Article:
Compare any two graphics cards:
GeForce GTX 470 vs Radeon HD 3870 X2 1GB
IntroThe GeForce GTX 470 comes with a GPU clock speed of 607 MHz, and the 1280 MB of GDDR5 RAM is set to run at 837 MHz through a 320-bit bus. It also features 448 Stream Processors, 56 TAUs, and 40 Raster Operation Units.
Compare all of that to the Radeon HD 3870 X2 1GB, which comes with a core clock speed of 825 MHz and a GDDR4 memory frequency of 1126 MHz. It also features a 256-bit bus, and makes use of a 55 nm design. It is comprised of 320(64x5) SPUs, 16 Texture Address Units, and 16 Raster Operation Units.
Power Usage and Theoretical Benchmarks
The Radeon HD 3870 X2 1GB should in theory perform just a bit faster than the GeForce GTX 470 in general. (explain)
Texel RateThe GeForce GTX 470 should be much (more or less 29%) more effective at anisotropic filtering than the Radeon HD 3870 X2 1GB. (explain)
Pixel RateThe Radeon HD 3870 X2 1GB should be a small bit (about 9%) better at AA than the GeForce GTX 470, and also should be able to handle higher screen resolutions without slowing down too much. (explain)
Please note that the above 'benchmarks' are all just theoretical - the results were calculated based on the card's specifications, and real-world performance may (and probably will) vary at least a bit.
One or more cards in this comparison are multi-core. This means that their bandwidth, texel and pixel rates are theoretically doubled - this does not mean the card will actually perform twice as fast, but only that it should in theory be able to. Actual game benchmarks will give a more accurate idea of what it's capable of.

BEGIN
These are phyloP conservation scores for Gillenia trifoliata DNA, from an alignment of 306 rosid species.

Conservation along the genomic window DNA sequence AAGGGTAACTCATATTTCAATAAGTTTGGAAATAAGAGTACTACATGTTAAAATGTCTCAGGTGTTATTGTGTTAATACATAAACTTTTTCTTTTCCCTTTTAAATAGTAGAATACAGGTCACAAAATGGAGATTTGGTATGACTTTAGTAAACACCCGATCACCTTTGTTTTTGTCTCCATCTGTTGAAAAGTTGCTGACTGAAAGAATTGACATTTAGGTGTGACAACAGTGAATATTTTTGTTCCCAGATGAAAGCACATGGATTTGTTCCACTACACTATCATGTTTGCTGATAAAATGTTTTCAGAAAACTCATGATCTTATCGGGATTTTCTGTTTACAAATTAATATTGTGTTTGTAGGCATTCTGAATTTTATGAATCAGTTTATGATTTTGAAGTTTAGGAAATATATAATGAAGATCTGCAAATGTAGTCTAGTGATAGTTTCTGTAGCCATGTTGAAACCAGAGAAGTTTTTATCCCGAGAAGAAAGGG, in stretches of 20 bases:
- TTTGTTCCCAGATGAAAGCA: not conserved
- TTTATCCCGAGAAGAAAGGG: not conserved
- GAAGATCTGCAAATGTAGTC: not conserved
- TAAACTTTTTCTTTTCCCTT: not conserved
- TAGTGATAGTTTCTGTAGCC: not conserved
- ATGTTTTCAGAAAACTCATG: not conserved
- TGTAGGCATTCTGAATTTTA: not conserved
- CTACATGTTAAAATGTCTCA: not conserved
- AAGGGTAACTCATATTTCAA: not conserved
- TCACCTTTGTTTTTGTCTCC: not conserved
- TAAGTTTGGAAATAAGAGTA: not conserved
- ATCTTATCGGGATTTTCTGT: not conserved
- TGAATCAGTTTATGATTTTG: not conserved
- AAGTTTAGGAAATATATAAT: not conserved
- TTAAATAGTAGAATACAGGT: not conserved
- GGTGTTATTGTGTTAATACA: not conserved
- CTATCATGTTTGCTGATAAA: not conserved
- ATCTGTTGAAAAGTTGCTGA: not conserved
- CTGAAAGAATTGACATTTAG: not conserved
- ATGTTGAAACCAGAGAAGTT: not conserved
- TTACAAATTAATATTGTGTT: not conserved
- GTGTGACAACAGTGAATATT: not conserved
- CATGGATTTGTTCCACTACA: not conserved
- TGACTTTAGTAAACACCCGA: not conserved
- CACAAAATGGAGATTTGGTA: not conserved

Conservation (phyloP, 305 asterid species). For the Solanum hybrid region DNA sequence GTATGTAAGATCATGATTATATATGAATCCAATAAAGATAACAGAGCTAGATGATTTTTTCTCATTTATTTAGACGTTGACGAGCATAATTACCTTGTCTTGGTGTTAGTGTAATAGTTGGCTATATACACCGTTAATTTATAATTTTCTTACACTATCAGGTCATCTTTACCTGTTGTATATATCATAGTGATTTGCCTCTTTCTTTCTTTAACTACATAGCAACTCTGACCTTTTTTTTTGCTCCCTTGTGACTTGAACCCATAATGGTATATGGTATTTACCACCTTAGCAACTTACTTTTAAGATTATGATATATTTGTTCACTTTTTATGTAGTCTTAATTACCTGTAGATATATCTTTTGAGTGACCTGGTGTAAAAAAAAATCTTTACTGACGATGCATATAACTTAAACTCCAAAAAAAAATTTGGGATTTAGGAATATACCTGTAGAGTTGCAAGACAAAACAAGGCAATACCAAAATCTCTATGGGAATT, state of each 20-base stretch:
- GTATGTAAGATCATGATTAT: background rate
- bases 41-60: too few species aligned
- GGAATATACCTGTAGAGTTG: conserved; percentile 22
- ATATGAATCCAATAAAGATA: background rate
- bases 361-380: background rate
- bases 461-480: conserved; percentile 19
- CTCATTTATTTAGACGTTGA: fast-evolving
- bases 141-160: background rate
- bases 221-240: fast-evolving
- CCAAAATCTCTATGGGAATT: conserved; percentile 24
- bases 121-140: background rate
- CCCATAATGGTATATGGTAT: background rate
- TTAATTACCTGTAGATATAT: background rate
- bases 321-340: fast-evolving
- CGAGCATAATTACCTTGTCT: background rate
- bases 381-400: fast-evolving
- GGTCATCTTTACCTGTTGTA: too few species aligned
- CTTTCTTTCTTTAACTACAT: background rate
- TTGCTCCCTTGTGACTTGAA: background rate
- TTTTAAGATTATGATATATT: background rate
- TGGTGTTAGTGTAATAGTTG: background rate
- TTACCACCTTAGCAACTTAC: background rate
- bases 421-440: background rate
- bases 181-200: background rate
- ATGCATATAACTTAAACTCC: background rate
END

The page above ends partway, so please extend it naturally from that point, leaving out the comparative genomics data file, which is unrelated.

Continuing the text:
Please note that the price comparisons are based on search keywords - sometimes it might show cards with very similar names that are not exactly the same as the one chosen in the comparison. We do try to filter out the wrong results as best we can, though.
Memory Bandwidth: Memory bandwidth is the largest amount of information (measured in MB per second) that can be transported past the external memory interface within a second. The number is worked out by multiplying the bus width by its memory speed. If it uses DDR RAM, the result should be multiplied by 2 again. If DDR5, multiply by ANOTHER 2x. The higher the memory bandwidth, the faster the card will be in general. It especially helps with anti-aliasing, High Dynamic Range and high resolutions.
Texel Rate: Texel rate is the maximum amount of texture map elements (texels) that can be processed per second. This number is calculated by multiplying the total amount of texture units by the core clock speed of the chip. The better the texel rate, the better the card will be at handling texture filtering (anisotropic filtering - AF). It is measured in millions of texels processed per second.
Pixel Rate: Pixel rate is the maximum amount of pixels the graphics card could possibly write to its local memory per second - measured in millions of pixels per second. The figure is calculated by multiplying the number of Raster Operations Pipelines by the the card's clock speed. ROPs (Raster Operations Pipelines - sometimes also referred to as Render Output Units) are responsible for outputting the pixels (image) to the screen. The actual pixel rate is also dependant on quite a few other factors, especially the memory bandwidth - the lower the memory bandwidth is, the lower the potential to get to the maximum fill rate.